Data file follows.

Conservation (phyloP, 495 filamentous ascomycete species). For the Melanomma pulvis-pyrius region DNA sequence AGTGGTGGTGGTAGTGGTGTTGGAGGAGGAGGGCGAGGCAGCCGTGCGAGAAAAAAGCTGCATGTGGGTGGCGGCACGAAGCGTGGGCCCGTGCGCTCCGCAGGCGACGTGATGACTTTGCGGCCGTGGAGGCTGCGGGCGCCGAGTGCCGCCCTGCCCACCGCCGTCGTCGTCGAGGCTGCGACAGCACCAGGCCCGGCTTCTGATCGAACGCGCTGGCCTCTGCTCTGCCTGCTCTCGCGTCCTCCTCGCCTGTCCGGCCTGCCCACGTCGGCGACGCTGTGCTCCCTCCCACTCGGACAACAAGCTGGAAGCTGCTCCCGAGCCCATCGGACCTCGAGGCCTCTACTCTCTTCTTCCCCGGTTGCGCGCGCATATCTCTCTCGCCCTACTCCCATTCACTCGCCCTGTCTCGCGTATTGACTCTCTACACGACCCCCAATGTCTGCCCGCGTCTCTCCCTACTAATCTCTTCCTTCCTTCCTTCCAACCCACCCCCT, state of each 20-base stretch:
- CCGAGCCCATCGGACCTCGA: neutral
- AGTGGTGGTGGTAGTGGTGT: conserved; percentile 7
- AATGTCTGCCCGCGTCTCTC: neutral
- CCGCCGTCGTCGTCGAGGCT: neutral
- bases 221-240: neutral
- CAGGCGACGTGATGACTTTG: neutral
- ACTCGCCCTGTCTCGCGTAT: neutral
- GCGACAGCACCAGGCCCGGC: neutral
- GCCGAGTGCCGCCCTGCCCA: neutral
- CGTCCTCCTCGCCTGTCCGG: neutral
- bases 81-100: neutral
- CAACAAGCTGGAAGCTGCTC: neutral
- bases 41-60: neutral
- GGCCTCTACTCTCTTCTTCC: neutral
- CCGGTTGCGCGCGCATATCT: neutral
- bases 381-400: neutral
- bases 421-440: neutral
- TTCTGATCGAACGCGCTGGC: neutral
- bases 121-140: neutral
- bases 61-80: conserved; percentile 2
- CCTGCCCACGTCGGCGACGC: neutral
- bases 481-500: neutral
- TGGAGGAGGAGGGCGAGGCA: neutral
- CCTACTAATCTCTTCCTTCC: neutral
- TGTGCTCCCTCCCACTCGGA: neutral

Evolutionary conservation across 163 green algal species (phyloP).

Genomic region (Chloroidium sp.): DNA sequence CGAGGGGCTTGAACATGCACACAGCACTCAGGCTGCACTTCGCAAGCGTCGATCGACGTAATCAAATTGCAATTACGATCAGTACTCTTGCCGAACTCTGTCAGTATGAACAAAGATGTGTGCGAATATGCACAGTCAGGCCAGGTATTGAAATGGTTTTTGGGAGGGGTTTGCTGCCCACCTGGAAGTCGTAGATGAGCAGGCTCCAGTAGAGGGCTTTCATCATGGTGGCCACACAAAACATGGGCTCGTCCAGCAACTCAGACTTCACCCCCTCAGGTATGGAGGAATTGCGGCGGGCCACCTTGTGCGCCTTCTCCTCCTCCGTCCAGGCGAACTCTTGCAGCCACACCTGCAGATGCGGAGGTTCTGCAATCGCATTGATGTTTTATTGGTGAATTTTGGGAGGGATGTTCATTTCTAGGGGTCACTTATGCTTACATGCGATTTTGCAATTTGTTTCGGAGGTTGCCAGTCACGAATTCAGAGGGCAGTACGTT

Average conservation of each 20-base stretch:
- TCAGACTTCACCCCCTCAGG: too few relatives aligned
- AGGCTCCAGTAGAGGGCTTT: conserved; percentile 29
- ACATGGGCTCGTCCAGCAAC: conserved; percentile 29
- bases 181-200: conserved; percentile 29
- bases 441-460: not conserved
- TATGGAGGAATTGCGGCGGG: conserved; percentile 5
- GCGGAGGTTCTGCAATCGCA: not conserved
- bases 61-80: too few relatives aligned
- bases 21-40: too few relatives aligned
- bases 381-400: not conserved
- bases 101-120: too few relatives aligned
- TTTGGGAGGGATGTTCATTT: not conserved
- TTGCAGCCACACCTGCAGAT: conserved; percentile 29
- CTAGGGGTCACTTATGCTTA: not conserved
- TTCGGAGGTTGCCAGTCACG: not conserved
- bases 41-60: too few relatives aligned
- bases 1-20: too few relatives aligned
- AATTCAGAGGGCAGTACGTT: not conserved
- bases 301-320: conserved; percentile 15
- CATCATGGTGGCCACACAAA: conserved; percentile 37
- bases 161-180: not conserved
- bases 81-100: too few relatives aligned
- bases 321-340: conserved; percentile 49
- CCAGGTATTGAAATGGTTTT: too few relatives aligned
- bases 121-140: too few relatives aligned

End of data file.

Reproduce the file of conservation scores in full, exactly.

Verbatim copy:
Conservation (phyloP, 495 filamentous ascomycete species). For the Melanomma pulvis-pyrius region DNA sequence AGTGGTGGTGGTAGTGGTGTTGGAGGAGGAGGGCGAGGCAGCCGTGCGAGAAAAAAGCTGCATGTGGGTGGCGGCACGAAGCGTGGGCCCGTGCGCTCCGCAGGCGACGTGATGACTTTGCGGCCGTGGAGGCTGCGGGCGCCGAGTGCCGCCCTGCCCACCGCCGTCGTCGTCGAGGCTGCGACAGCACCAGGCCCGGCTTCTGATCGAACGCGCTGGCCTCTGCTCTGCCTGCTCTCGCGTCCTCCTCGCCTGTCCGGCCTGCCCACGTCGGCGACGCTGTGCTCCCTCCCACTCGGACAACAAGCTGGAAGCTGCTCCCGAGCCCATCGGACCTCGAGGCCTCTACTCTCTTCTTCCCCGGTTGCGCGCGCATATCTCTCTCGCCCTACTCCCATTCACTCGCCCTGTCTCGCGTATTGACTCTCTACACGACCCCCAATGTCTGCCCGCGTCTCTCCCTACTAATCTCTTCCTTCCTTCCTTCCAACCCACCCCCT, state of each 20-base stretch:
- CCGAGCCCATCGGACCTCGA: neutral
- AGTGGTGGTGGTAGTGGTGT: conserved; percentile 7
- AATGTCTGCCCGCGTCTCTC: neutral
- CCGCCGTCGTCGTCGAGGCT: neutral
- bases 221-240: neutral
- CAGGCGACGTGATGACTTTG: neutral
- ACTCGCCCTGTCTCGCGTAT: neutral
- GCGACAGCACCAGGCCCGGC: neutral
- GCCGAGTGCCGCCCTGCCCA: neutral
- CGTCCTCCTCGCCTGTCCGG: neutral
- bases 81-100: neutral
- CAACAAGCTGGAAGCTGCTC: neutral
- bases 41-60: neutral
- GGCCTCTACTCTCTTCTTCC: neutral
- CCGGTTGCGCGCGCATATCT: neutral
- bases 381-400: neutral
- bases 421-440: neutral
- TTCTGATCGAACGCGCTGGC: neutral
- bases 121-140: neutral
- bases 61-80: conserved; percentile 2
- CCTGCCCACGTCGGCGACGC: neutral
- bases 481-500: neutral
- TGGAGGAGGAGGGCGAGGCA: neutral
- CCTACTAATCTCTTCCTTCC: neutral
- TGTGCTCCCTCCCACTCGGA: neutral

Evolutionary conservation across 163 green algal species (phyloP).

Genomic region (Chloroidium sp.): DNA sequence CGAGGGGCTTGAACATGCACACAGCACTCAGGCTGCACTTCGCAAGCGTCGATCGACGTAATCAAATTGCAATTACGATCAGTACTCTTGCCGAACTCTGTCAGTATGAACAAAGATGTGTGCGAATATGCACAGTCAGGCCAGGTATTGAAATGGTTTTTGGGAGGGGTTTGCTGCCCACCTGGAAGTCGTAGATGAGCAGGCTCCAGTAGAGGGCTTTCATCATGGTGGCCACACAAAACATGGGCTCGTCCAGCAACTCAGACTTCACCCCCTCAGGTATGGAGGAATTGCGGCGGGCCACCTTGTGCGCCTTCTCCTCCTCCGTCCAGGCGAACTCTTGCAGCCACACCTGCAGATGCGGAGGTTCTGCAATCGCATTGATGTTTTATTGGTGAATTTTGGGAGGGATGTTCATTTCTAGGGGTCACTTATGCTTACATGCGATTTTGCAATTTGTTTCGGAGGTTGCCAGTCACGAATTCAGAGGGCAGTACGTT

Average conservation of each 20-base stretch:
- TCAGACTTCACCCCCTCAGG: too few relatives aligned
- AGGCTCCAGTAGAGGGCTTT: conserved; percentile 29
- ACATGGGCTCGTCCAGCAAC: conserved; percentile 29
- bases 181-200: conserved; percentile 29
- bases 441-460: not conserved
- TATGGAGGAATTGCGGCGGG: conserved; percentile 5
- GCGGAGGTTCTGCAATCGCA: not conserved
- bases 61-80: too few relatives aligned
- bases 21-40: too few relatives aligned
- bases 381-400: not conserved
- bases 101-120: too few relatives aligned
- TTTGGGAGGGATGTTCATTT: not conserved
- TTGCAGCCACACCTGCAGAT: conserved; percentile 29
- CTAGGGGTCACTTATGCTTA: not conserved
- TTCGGAGGTTGCCAGTCACG: not conserved
- bases 41-60: too few relatives aligned
- bases 1-20: too few relatives aligned
- AATTCAGAGGGCAGTACGTT: not conserved
- bases 301-320: conserved; percentile 15
- CATCATGGTGGCCACACAAA: conserved; percentile 37
- bases 161-180: not conserved
- bases 81-100: too few relatives aligned
- bases 321-340: conserved; percentile 49
- CCAGGTATTGAAATGGTTTT: too few relatives aligned
- bases 121-140: too few relatives aligned